Here’s What It Takes To Get An MBA Job At DiDi—China’s Uber Alternative

While Uber flopped in China, ride-hailing app DiDi dominates the market. But what does it take get hired by DiDi?

Uber has dominated the taxi market since its inception, delivering 5.2 billion rides globally in 2018. But in China, they do things differently.  

While Uber’s venture into China in 2013 flopped, losing around $2 billion in three years; its competitor, DiDi, acquired Uber’s China operations and is now considered one of the world’s most valuable startups.

As DiDi looks to expand into new markets, as well as developing driverless car technology, it's eyeing up top-caliber business professionals to bring into the company.

But what does it take for MBAs to land a job at a tech giant like DiDi?


A renowned degree based in Asia

Career success in his home country of Brazil, with a top role at Anheuser Busch Inbev, wasn’t enough for Diego Benito, and he knew he wanted an international career.

“I always had this feeling that I should work somewhere else,” Diego remembers, “And leverage the impact I can have through working in other communities and societies.”

The MBA at Asia School of Business (ASB) in Kuala Lumpur offered exactly this—an international experience in a powerful growing economy, combined with the reputation of MIT Sloan with which the school is affiliated.

The school’s reputation attracted excitement and attention from employers like DiDi, who constantly searched for talent with experience in Asia. This reflects quite a shift, Diego notes, from previously US-centered recruitment.

“Historically there has been an exodus to the West—to places such as Silicon Valley. This is changing, with schools like ASB preparing students to work in this [Asian] environment,” Diego says.


Practical, hands-on experience

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Pursuing an MBA can mean taking one-to-two years out of work to focus on education, leaving a gap in students’ resumes.

For MBA students like Diego, the Action Learning Program at Asia School of Business—five consulting projects over the course of the program—ensures that students have consistent hands-on experience throughout their MBA program.

“It’s not like you take two years off your career—you are constantly accelerating and widening your career horizons,” Diego stresses.

Diego’s projects exposed him to the exciting Southeast Asia tech market, which is growing to meet the demands of an increasingly online population.

Placements at Traveloka, a travel-booking startup based in Indonesia, and Zarla, an e-commerce platform in Myanmar, found Diego working on-site to create real solutions to the problems that these organizations faced in their expansion.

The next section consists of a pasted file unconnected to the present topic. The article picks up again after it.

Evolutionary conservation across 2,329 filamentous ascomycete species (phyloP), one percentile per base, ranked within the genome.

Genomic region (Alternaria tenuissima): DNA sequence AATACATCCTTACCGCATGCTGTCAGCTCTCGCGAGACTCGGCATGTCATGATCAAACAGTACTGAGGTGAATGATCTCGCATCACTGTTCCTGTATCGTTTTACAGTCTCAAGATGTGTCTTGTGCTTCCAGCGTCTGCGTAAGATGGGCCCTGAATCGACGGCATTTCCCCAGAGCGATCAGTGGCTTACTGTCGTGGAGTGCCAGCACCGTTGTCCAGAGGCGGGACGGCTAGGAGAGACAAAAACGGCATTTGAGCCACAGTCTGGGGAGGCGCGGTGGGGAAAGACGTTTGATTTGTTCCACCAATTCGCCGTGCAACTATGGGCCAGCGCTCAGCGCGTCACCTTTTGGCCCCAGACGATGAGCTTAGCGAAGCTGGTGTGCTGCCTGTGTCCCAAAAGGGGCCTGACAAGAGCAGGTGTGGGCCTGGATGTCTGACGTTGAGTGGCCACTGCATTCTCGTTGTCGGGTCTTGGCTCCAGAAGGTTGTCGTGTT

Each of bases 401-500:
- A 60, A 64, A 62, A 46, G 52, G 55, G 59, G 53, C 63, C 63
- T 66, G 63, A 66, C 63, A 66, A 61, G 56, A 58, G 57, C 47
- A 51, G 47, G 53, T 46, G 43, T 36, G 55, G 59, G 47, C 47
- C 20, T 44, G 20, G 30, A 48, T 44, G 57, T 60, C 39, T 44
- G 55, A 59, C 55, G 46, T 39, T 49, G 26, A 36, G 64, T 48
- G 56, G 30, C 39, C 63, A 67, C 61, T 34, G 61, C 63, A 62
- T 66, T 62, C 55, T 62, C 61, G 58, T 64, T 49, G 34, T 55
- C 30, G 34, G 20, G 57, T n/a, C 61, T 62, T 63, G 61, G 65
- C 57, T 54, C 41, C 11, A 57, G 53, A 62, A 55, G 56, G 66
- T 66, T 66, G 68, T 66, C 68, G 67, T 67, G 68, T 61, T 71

Part of this experience was dealing with the daily challenges that businesses face in this evolving market, and learning how to make decisions that address these challenges systematically.

One course in system dynamics, during the four weeks that all MBA students spend at MIT Sloan, gave Diego an understanding of how to make decisions with a wider goal in mind, rather than tackling problems one-by-one. For an employer like DiDi, viewing the bigger picture in a problem-solving scenario is invaluable. 


Understanding the complexities of an Asian market

The rate at which the Asian economy is growing and changing was one of the big draws for Diego to study at Asia School of Business.

“Asia has the biggest opportunities right now, [with] millions of people emerging from poverty into the middle classes. These people want to consume, they want access to things they didn’t have before,” Diego points out.

DiDi’s mass appeal comes from its multiple platforms, offering bike sharing and bus services, alongside ride hailing, all through one app.

A sophisticated understanding of the complexities of Asian economies is crucial to gaining market share. The American model, as Uber will attest to, doesn’t work.

Working and consulting with regional businesses during the Action Learning Program gave Diego a practical understanding of how problems differ from country to country. “You have to learn how to adapt and localize the product,” Diego underlines.

During Diego’s consulting project at Zarla in Myanmar, it was important to understand how the market responded to different incentives and models—for instance, adapting the company’s payment systems to accommodate a cash-only society.

Diego’s experience in both Asian and South American markets has equipped him well for his role at DiDi, where he will be working on the global leadership development program, focused on bringing the app into South America.

“I really wanted a role where I could leverage my MBA, my experience, and the added value I bring of being a foreigner in this environment,” he says.